Reviewing Michael Moore's Bestseller
Good Intentions, but Inadequate Solutions
Michael Moore has a loud, annoying, powerful voice calling for a better, fairer world. Is Moore on target, or could he benefit from an even sharper perspective? In this article, Todd Altman reviews Moore's bestselling book Stupid White Men.
by Todd Altman
February 26, 2003
I've been a fan of Michael Moore ever since I saw his brilliant film, Roger and Me, several years ago. His latest film, Bowling for Columbine, recently received an Academy Awards nomination for Best Documentary.
Though I haven't seen Moore's latest film, I have read his latest book, the best-selling Stupid White Men, wherein he tries to balance provocative political commentary with wit and humor. While this seems to work at times, as one reads, it becomes obvious he's haunted by the fear that if he doesn't crack a joke every few paragraphs, the average reader will become bored and lose interest. I happen to believe this fear is well-founded. Nevertheless, I think it compels him to place too much emphasis on his comedy routine, making whatever serious point he's trying to express seem of secondary importance. As a result, his attempt to entertain often has the unintended consequence of overshadowing his attempt to enlighten.
What's worse is that, after calling attention to one serious problem after another, he proposes solutions that do everything but address the root cause. For instance, he spends the entire first chapter complaining about how Bush stole the election. Yet when it comes time to propose corrective action, he ignores solutions such as instant runoff voting -- a voting system that would have prevented the Bush-Gore election controversy from occurring in the first place -- and chooses instead to advocate non-solutions such as "dogging bush wherever he goes." Why? Did he think that advocating a real solution would have been too boring for his audience?
In chapter 3, he states:
"From 1979 until now, the richest 1 percent in the country have seen their wages increase by 157 percent; those of you in the bottom 20 percent are actually making $100 less a year (adjusted for inflation) than you were at the dawn of the Reagan era."
The decrease in real wages for the bottom 20% is due in large part to the fact that, since 1979, Congress has increased the terribly regressive payroll tax to such an extent that 80% of American households now pay more in payroll taxes than they do in income tax. I appreciate that Moore draws attention to decreasing wages, but do not understand why he doesn't even mention the increasing tax on wages. Why complain about the symptom and then ignore the cause?
In chapter 5, he points out the alarming extent to which society has become dumbed down in recent decades. The reason, he argues, is that we don't spend enough on public schools. In reality, it's not the amount of money spent on schools, but the school system itself, that is the problem. As award-winning schoolteacher John Taylor Gatto explains in books such as Dumbing Us Down and The Exhausted School, the government school system was designed to dumb down society, i.e., to churn out an entire populace of non-thinking, consumeristic sheep. It should therefore come as no surprise that, even though we currently spend several times as much real money on government schooling as we did in 1940, the literacy rate is much lower now than it was then (see Chapter Three of Gatto's The Underground History of American Education for details).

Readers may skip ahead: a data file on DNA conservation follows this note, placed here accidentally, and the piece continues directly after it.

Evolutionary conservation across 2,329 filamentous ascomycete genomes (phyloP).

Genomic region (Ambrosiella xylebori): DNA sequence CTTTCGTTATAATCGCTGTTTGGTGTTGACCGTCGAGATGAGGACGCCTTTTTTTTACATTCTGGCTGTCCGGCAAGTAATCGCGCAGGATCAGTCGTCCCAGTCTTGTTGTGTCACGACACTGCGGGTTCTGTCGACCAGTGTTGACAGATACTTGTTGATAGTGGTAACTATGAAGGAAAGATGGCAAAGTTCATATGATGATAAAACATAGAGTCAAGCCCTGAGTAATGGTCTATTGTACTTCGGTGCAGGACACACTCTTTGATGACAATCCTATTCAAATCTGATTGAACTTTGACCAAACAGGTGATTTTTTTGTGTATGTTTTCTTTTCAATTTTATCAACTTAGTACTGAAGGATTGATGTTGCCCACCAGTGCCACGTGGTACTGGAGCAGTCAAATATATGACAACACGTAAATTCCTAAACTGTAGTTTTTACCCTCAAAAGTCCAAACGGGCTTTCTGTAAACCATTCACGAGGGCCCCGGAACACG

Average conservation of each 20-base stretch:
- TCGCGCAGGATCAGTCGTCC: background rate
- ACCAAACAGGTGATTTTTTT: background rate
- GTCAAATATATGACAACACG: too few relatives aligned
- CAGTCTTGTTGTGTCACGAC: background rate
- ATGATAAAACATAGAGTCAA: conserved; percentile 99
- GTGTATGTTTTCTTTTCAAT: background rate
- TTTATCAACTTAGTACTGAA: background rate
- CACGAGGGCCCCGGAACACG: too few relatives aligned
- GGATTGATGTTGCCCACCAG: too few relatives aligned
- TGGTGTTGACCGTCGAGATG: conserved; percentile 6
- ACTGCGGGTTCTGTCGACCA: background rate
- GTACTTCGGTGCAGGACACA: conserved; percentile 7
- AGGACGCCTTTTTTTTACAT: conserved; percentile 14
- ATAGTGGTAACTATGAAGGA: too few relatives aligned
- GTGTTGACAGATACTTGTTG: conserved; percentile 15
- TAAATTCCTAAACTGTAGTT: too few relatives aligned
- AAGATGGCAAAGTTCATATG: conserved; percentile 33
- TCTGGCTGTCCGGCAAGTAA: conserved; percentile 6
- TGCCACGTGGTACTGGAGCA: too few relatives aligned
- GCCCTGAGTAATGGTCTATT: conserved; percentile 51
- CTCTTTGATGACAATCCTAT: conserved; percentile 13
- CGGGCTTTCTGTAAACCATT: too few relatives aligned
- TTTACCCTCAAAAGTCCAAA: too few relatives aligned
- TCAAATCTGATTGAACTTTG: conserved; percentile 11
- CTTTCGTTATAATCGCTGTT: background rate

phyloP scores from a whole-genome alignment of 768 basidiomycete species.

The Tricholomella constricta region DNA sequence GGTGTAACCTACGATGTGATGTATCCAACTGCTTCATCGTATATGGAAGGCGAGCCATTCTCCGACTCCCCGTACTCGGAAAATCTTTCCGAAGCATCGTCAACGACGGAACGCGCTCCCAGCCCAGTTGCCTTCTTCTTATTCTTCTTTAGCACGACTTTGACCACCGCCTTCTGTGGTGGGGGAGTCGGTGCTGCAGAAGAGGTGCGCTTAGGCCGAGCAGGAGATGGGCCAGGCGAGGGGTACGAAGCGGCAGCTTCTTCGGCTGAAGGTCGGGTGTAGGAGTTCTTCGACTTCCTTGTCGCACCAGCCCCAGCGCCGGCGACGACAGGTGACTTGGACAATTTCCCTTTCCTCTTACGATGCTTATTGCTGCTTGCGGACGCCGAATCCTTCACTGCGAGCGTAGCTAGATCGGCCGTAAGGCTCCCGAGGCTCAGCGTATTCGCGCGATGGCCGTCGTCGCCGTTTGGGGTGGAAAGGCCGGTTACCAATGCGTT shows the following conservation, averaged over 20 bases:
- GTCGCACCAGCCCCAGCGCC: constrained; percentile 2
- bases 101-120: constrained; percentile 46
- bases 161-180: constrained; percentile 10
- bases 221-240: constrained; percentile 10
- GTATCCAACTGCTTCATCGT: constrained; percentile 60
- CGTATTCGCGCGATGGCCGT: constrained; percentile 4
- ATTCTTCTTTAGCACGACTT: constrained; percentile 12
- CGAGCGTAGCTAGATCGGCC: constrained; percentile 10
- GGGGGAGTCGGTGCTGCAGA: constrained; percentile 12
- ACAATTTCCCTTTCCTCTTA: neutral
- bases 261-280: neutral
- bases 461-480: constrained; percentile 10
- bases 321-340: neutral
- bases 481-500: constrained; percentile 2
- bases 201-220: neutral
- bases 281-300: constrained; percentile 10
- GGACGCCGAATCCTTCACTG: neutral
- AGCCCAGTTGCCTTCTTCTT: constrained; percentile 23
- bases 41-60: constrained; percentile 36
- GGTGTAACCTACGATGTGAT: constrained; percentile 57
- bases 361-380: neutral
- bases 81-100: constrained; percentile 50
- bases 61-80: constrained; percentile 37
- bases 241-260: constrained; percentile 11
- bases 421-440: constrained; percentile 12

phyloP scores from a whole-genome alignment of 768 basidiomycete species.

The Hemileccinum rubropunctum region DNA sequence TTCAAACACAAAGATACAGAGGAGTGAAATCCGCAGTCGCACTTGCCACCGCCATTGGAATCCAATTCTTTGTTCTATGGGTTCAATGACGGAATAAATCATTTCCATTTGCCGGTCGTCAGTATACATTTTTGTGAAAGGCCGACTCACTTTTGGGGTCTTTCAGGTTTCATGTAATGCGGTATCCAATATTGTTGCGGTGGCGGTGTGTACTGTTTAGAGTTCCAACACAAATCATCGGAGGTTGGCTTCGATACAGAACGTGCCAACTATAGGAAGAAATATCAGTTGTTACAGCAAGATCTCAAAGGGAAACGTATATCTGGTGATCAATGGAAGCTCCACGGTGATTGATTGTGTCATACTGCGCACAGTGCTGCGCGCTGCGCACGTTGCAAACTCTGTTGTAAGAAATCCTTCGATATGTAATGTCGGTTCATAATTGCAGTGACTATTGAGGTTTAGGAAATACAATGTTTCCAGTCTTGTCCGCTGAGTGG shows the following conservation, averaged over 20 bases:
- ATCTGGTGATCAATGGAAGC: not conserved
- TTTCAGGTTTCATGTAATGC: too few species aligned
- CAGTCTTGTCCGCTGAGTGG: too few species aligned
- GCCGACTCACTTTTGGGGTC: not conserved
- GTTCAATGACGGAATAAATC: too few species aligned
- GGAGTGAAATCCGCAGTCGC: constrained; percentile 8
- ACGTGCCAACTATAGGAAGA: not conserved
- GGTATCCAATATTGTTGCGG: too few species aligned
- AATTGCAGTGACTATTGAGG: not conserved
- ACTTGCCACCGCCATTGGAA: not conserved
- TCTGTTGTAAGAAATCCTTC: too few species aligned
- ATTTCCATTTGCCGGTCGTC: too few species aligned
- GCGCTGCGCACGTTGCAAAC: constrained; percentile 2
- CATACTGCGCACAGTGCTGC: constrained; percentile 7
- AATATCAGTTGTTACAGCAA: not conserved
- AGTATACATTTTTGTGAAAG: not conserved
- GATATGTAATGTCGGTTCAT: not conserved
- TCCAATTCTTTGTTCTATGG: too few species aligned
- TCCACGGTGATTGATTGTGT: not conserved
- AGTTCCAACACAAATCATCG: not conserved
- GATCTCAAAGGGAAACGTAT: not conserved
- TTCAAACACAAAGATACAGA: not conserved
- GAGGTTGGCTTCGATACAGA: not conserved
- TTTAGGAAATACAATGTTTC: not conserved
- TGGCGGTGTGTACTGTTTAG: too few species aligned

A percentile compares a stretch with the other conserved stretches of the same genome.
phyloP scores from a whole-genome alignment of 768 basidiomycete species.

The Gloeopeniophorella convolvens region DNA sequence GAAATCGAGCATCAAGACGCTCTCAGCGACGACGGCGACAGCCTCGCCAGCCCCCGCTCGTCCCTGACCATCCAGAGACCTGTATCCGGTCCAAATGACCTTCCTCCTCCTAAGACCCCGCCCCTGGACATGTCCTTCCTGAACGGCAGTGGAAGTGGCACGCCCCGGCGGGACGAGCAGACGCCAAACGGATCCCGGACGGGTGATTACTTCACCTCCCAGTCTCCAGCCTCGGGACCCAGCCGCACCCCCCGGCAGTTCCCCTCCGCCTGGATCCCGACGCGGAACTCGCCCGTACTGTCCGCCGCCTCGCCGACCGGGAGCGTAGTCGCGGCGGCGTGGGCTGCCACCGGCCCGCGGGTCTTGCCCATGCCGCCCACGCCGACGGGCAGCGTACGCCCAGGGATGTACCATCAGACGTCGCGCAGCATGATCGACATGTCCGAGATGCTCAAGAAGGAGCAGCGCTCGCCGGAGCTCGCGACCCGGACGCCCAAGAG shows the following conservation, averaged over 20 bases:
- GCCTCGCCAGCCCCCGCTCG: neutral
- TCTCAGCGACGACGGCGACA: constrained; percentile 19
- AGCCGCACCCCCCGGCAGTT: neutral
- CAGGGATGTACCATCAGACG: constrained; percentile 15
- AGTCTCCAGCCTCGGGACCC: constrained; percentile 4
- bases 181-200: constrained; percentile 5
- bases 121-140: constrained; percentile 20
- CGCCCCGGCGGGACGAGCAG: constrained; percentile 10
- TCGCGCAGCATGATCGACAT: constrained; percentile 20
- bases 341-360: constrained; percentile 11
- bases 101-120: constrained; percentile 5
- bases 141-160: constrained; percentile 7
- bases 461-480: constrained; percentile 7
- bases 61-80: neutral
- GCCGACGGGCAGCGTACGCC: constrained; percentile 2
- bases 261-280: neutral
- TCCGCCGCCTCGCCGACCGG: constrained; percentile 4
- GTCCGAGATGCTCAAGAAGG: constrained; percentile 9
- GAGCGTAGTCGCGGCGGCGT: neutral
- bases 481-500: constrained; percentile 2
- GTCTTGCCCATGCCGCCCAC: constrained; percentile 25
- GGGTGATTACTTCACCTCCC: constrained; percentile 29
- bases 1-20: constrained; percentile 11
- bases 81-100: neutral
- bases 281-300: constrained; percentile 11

I could go on, but I think the point has been made. While I truly empathize with Moore's concern for the working poor; and while I deeply admire him for using artful, intelligent filmmaking as a means of exposing the very real dangers of crony capitalism, I think that, when expressing his views on paper, he has an unfortunate tendency to propose solutions that treat symptoms while ignoring root causes.
When it comes to reversing the alarming wealth disparity, the real solution is to institute a land-based tax system and a debt-free money system. (Click here for details.)
When it comes to increasing voter turnout and breaking the stranglehold that the two-party duopoly continually imposes on our so-called "free" elections, the real solutions are ballot access reform and instant runoff voting.
When it comes to reversing the expansion of the prison-industrial complex, the real solutions are to end (not reform) the racist, destructive, and unconstitutional drug war, and to repeal both the "Patriot" Act and the Homeland "Security" Act.
And when it comes to increasing the quality of education, the real solution is to repeal compulsory school attendance laws, lest politicians (or rather the plutocrats pulling their strings) continue to use them as a means of rendering citizens virtually incapable of critical thought, and hence incapable of challenging the current power structure.
Should Michael Moore ever read this review, I hope he'll take it in the spirit in which it is intended -- as constructive feedback on the solutions he advocates, solutions that I respectively submit do not adequately address the root causes of the socioeconomic problems to which he's been drawing attention all these years.
Todd Altman is an Air Force veteran, has a bachelors degree from the University of Maryland, and is the author of the Geolibertarian FAQ.
Email a text-only version of this article Sign up for free Progress Report updates via email
What's your opinion? Tell your views to The Progress Report:
Page One Page Two Archive Discussion Room Letters What's Geoism?